Why the Chinese are brilliant at saving money?

Why the Chinese are brilliant at saving money?

Many Chinese people describe themselves as diligent and thrifty. Some believe it’s the Chinese value, with being frugal a good approach to life, while others say it’s an immanence of the past. The simple truth is the Chinese are brilliant at saving money.

Chinese are brilliant at saving money
Chinese are brilliant at saving money

When Chinese people get together, they don’t spend too much, and this is also part of their tradition, the purpose of dancing is to ensure a healthy lifestyle.

In recent years, China’s gross savings rate has kept high nearly fifty percent. People prefer saving half of their income for future use, like buying a house, raising a child, or paying for medical services. For many, this strict saving habit is almost like a tradition.

Money means everything for the people in China

They are among the world’s greatest spenders, yet they are also known for their frugal ways.

Children in China are frequently taught to conserve money. In fact, it’s not uncommon to see Chinese infants with their own piggy banks in which to deposit their cash. This is because the Chinese consider saving money to be a noble activity that should be fostered from an early age.

Chinese youngsters receive monetary gifts in red envelopes on New Year’s Day and birthdays, which they save.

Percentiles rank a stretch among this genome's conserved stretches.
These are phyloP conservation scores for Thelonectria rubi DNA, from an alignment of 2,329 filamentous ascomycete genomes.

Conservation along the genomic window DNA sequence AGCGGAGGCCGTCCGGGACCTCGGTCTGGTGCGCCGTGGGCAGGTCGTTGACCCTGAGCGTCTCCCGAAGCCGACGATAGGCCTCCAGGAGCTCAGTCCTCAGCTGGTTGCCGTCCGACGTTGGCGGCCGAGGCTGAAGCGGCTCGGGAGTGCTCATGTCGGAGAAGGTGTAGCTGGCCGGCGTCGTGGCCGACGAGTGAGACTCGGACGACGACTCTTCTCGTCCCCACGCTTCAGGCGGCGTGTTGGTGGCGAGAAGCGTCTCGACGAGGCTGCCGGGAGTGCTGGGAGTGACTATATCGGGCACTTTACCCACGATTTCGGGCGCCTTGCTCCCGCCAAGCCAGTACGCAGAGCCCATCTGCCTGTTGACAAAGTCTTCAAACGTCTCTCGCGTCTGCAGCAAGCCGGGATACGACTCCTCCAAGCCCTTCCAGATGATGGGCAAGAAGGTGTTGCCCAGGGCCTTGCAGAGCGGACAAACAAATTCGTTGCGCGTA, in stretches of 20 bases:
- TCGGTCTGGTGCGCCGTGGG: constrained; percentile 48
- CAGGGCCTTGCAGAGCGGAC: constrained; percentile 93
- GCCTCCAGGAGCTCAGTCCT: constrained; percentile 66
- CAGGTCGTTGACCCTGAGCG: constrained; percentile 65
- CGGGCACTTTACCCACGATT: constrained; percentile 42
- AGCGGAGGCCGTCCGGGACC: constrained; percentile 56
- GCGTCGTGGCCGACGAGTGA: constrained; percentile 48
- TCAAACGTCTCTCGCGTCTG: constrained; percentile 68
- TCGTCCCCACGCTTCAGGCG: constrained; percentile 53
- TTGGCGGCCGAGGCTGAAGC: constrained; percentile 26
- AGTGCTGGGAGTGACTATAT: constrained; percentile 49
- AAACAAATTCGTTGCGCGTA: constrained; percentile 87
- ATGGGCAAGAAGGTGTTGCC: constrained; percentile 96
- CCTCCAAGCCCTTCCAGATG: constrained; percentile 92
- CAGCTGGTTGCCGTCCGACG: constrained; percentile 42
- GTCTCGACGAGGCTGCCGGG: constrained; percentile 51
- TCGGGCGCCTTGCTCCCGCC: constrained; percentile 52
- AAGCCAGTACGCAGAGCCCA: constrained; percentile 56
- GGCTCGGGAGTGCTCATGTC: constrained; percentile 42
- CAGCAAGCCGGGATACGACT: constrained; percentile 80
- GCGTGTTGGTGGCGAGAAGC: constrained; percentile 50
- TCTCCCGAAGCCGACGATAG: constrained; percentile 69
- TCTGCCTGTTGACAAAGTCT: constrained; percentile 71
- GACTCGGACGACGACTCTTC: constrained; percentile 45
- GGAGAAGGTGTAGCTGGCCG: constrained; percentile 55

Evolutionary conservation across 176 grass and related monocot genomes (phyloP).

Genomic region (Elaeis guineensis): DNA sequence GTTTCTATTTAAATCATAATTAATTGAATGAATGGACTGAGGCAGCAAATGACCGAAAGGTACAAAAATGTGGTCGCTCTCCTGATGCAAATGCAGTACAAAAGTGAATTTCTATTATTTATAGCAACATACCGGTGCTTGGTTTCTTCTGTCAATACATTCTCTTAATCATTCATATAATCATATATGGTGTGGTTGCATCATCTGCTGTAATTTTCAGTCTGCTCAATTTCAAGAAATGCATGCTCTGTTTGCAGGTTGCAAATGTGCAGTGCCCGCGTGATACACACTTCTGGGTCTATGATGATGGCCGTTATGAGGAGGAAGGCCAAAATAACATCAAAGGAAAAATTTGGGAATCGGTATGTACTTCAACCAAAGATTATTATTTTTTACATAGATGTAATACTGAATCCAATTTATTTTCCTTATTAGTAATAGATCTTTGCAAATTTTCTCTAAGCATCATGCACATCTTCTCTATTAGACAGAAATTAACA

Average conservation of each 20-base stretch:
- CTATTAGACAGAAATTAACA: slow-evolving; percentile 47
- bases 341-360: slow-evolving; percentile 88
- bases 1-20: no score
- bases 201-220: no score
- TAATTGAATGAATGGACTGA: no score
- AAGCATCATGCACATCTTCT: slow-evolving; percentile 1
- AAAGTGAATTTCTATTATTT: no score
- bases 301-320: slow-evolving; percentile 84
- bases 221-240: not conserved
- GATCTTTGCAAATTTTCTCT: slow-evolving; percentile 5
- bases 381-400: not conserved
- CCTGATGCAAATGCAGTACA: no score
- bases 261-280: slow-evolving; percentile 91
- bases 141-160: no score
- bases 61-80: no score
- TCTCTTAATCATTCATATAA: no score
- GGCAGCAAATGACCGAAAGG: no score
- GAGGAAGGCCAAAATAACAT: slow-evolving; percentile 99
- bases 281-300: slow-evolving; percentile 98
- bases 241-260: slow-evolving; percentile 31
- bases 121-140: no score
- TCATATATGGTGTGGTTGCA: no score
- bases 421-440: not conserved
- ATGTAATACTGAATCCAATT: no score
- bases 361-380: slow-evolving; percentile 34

The red envelope containing “lucky money” (“Hong bao” in Mandarin) is an iconic emblem of Chinese New Year and a method to develop and reinforce ties among family and friends at the start of a new year.

Red envelopes are also said to be the finest wedding and other special occasion gifts since the receiver may do anything they want with the money.

Children are brainwashed into this money-centric society at a young age through rituals such as “Hong bao” gifting. Money has become institutionalized as a source of love.

Money is everywhere in Chinese culture and society.

For example, the Chinese feel that a wealthy individual is a superior marriage candidate. Arranged marriages are still frequent in China, particularly among wealthy families. To be regarded as a viable candidate for marriage, you must be financially secure, and the more money you have, the better your chances.

That is why a bouquet of crisp banknotes is seen as a suitable gift for a girlfriend. Such a gift is far more practical than conventional flowers, and it increases the likelihood of a successful proposal substantially.

But why?

To begin with, social standing is highly valued in China. Indeed, polls show that they are the most materialistic people on the globe. Many of them believe that having a lot of money and signature items makes them look more exceptional to those who don’t. They buy items not just for themselves, but also to show that they can.

Second, civilizations or individuals that have suffered substantial difficulty are known to value money more than others. It’s an understandable survival tactic.

Millions of people perished from starvation as a result of the cynically named Cultural Revolution. Millions were displaced.

When a society built on thousands of years of Confucian thinking was turned on its head, people lost everything.

When you look at China’s turbulent past, it all starts to make sense. Money is a form of security. You are safer if you have more money.

Check out more money saving methods from around the world.

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